Contributed by YoMinistry

The Divine Marvel 

In C. S. Lewis’ The Chronicles of Narnia, Aslan explains about the deeper magic from before the dawn of time: When an innocent victim voluntarily gives up his life for the guilty ‘son of Adam’, the stone table on which he is sacrificed would crumble and death would be undone. That’s the victory of Easter. At Easter, and on every other day, we must celebrate the “undoing of death”. (I have borrowed the title of this article from Fleming Rutledge’s fine book with the same title).

On that momentous Sunday morning, almost 2000 years ago, while the world was still wrapped in its sin-induced darkness, the Light of the world rose from the dead! The Lord Jesus had shattered the bonds of sin and death. He announces: “I am the Living One; I was dead, and now, look, I am alive for ever and ever! And I hold the keys of death and Hades” (Rev. 1:18).

Jesus comforts and commissions His disciples

The four Gospels have different portraits of the resurrection of Jesus. Each set of narratives is precious and significant in its own right. The last two chapters of John are a great pastoral resource for God’s people. Jesus gently and lovingly deals with his disciples. He enables them to overcome grief, doubt, and shame to become glorious witnesses of his resurrection and joyful servants of God’s people. 

He comforts the devastated Mary Magdalene for whom her Lord was her whole life. Then, He commissions her as the first witness of the resurrection. Then he appears to the dejected disciples, who very soon, after Pentecost, are ready to lay down their lives to proclaim a resurrected Jesus. He recommissions Peter, entrusting God’s beloved sheep into his care.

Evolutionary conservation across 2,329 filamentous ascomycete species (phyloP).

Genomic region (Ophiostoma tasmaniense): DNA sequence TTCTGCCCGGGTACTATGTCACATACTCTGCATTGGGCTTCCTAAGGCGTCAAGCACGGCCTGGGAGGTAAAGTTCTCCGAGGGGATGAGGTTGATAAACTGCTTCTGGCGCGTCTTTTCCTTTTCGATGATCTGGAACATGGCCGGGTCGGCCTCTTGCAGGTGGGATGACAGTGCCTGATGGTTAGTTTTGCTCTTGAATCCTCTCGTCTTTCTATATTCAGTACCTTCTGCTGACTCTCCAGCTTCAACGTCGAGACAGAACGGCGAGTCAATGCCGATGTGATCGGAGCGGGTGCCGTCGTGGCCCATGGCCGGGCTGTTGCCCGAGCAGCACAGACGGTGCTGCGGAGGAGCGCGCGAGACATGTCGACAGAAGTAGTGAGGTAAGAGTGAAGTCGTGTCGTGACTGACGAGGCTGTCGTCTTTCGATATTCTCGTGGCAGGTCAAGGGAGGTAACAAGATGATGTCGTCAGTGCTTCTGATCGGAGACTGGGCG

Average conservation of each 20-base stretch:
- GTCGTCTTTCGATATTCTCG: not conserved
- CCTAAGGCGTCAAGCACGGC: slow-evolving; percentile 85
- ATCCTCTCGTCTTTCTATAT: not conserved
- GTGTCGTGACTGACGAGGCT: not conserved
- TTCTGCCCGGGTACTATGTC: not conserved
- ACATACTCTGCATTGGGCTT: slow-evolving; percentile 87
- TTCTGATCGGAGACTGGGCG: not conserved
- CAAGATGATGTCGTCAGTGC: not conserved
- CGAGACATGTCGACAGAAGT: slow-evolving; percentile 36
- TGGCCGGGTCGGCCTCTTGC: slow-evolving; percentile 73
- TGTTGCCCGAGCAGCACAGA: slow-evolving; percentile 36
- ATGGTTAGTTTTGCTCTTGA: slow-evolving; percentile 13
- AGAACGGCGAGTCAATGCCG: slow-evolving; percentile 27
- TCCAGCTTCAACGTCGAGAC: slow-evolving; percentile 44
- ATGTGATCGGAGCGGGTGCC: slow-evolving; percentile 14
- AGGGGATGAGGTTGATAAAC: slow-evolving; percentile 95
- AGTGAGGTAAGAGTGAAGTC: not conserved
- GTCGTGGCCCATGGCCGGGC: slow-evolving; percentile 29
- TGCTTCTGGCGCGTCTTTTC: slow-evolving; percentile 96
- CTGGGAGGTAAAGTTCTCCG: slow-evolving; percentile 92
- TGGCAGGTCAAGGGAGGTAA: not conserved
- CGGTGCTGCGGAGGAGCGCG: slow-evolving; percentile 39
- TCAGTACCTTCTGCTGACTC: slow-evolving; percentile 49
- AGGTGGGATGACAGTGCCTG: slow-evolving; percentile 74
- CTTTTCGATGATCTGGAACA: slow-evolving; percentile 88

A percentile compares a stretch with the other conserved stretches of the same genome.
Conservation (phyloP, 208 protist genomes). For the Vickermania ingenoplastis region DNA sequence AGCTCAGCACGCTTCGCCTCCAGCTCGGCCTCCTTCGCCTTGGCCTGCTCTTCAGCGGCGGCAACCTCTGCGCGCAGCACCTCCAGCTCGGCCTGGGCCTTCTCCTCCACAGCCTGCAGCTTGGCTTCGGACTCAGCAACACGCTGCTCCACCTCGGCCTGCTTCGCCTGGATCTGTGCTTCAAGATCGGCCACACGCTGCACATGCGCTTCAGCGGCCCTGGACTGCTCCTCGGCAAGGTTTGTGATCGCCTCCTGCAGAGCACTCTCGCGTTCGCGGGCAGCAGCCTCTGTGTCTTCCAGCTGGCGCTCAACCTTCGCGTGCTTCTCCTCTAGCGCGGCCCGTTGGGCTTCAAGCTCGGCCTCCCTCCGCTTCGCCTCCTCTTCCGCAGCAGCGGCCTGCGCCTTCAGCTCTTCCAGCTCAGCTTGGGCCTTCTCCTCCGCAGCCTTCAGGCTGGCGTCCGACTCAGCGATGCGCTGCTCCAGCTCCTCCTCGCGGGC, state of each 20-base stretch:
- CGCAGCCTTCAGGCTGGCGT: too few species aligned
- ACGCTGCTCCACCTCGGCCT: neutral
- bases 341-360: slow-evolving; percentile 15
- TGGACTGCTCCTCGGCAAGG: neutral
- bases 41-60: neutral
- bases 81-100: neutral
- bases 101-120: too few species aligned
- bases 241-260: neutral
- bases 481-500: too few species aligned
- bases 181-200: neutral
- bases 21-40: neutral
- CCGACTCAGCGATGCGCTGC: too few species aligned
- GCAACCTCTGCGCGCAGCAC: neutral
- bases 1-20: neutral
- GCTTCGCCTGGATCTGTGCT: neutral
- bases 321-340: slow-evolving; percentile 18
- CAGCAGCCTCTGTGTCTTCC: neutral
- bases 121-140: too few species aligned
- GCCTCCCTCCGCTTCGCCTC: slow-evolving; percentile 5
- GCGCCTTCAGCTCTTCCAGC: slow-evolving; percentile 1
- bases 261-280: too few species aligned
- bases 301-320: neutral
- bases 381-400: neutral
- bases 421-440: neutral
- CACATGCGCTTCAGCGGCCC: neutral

The Cosmic Victory has been won

With Jesus rising from the dead, the definitive act of God’s victory has taken place. This has cosmic implications. The living God had now won the battle against the last enemy, death (1 Cor. 15:26). This victory over death is now shared by all those who believe. The resurrection of Jesus has now become the basic ground of our faith.

False ideas often embraced by believers 

Many believers in Paul’s church at Corinth were turning away from believing in a bodily resurrection; apparently satisfied with the more familiar Greek (Platonic) understanding of the immortality of the soul—probably a more spiritualized idea of the resurrection. 

Paul rebukes them of the total foolishness of their position and of the absolutely foundational plank of their faith being the resurrection of Jesus and their future bodily resurrection (1 Cor. 15). Sadly, even today, many Christians entertain the idea of a soul leaving the body at death and travelling to an eternal destiny. 

The apostle rather speaks of the person “being with” Christ or “sleeping” in Christ, waiting for the transformation of our lowly bodies at the glorious coming of Jesus (Phil. 1:23; 3:21; 1 Thess. 4:13, 14). 

The Kingdom of God – Already and Not-Yet

We now celebrate the coming of God’s new creation, the inauguration of the kingdom of God in the life, death and resurrection of Christ (Mark 1:15). Paul is very clear: “Therefore, if anyone is in Christ, the new creation has come: The old has gone, the new is here!” (2 Cor. 5:17). 

The kingdom of God that Jesus announced, lived and still embodies in his resurrected body, is the theme song of the New Testament. The remaining stanzas will be sung when the fully-consummated kingdom arrives. The new heaven and new earth will arrive (Rev. 21-22). The whole creation that is groaning will be redeemed (Rom. 8:19-25). The resurrection of Jesus is the main signpost to that assured final victory of God, over all sin and evil. 

Serving in this Kingdom

Meanwhile, you and I are called to live our lives in the life-giving power of the Spirit. We are foot-soldiers of this kingdom, going around fighting the war with the weapons of the kingdom: bearing witness to the Good News of Christ, speaking truth to power, identifying life-denying policies in our communities, serving others—even those who may appear as enemies—in sacrificial love. 

We are to follow the enthroned Lamb wherever he leads us (Rev 14:4), all the while praying, “Thy Kingdom come on earth, as it is in heaven”.

Rev Dr Jacob Cherian serves on the Faculty of Southern Asia Bible College, Bangalore.